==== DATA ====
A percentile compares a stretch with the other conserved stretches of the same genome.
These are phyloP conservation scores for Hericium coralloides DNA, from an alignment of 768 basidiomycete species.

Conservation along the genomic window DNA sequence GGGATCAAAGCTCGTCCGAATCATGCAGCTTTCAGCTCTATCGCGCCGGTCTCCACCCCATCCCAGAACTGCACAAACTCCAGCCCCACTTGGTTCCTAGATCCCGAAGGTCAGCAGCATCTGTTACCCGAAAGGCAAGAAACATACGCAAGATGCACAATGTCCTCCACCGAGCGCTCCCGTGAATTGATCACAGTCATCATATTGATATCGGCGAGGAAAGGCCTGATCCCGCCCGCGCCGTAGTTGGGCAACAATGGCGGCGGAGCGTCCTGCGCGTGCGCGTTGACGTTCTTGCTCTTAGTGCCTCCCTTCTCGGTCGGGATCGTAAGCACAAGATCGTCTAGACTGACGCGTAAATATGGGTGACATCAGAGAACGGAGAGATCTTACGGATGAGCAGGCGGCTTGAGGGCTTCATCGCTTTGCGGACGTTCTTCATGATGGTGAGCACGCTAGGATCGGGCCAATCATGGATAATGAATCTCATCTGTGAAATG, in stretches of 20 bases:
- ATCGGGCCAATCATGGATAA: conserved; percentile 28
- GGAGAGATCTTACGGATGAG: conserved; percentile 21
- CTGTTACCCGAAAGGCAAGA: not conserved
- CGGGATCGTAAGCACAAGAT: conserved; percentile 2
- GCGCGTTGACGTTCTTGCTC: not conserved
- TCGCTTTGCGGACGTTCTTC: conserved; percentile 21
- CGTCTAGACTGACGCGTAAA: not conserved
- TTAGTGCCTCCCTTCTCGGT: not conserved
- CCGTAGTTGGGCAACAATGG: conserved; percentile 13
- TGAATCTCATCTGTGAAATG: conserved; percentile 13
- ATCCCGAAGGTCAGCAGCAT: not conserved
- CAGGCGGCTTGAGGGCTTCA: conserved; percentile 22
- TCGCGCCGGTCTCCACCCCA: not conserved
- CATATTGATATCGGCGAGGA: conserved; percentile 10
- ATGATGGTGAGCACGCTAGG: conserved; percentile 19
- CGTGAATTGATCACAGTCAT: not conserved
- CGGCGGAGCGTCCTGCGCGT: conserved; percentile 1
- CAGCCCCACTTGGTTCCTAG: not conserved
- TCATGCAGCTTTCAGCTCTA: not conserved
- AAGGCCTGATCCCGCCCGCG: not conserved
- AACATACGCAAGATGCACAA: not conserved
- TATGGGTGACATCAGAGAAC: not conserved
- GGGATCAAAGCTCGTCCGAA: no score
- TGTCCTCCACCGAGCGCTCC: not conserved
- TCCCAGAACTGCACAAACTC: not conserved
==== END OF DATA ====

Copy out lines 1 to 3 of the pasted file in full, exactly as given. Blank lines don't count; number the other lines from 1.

A percentile compares a stretch with the other conserved stretches of the same genome.
These are phyloP conservation scores for Hericium coralloides DNA, from an alignment of 768 basidiomycete species.

Conservation along the genomic window DNA sequence GGGATCAAAGCTCGTCCGAATCATGCAGCTTTCAGCTCTATCGCGCCGGTCTCCACCCCATCCCAGAACTGCACAAACTCCAGCCCCACTTGGTTCCTAGATCCCGAAGGTCAGCAGCATCTGTTACCCGAAAGGCAAGAAACATACGCAAGATGCACAATGTCCTCCACCGAGCGCTCCCGTGAATTGATCACAGTCATCATATTGATATCGGCGAGGAAAGGCCTGATCCCGCCCGCGCCGTAGTTGGGCAACAATGGCGGCGGAGCGTCCTGCGCGTGCGCGTTGACGTTCTTGCTCTTAGTGCCTCCCTTCTCGGTCGGGATCGTAAGCACAAGATCGTCTAGACTGACGCGTAAATATGGGTGACATCAGAGAACGGAGAGATCTTACGGATGAGCAGGCGGCTTGAGGGCTTCATCGCTTTGCGGACGTTCTTCATGATGGTGAGCACGCTAGGATCGGGCCAATCATGGATAATGAATCTCATCTGTGAAATG, in stretches of 20 bases: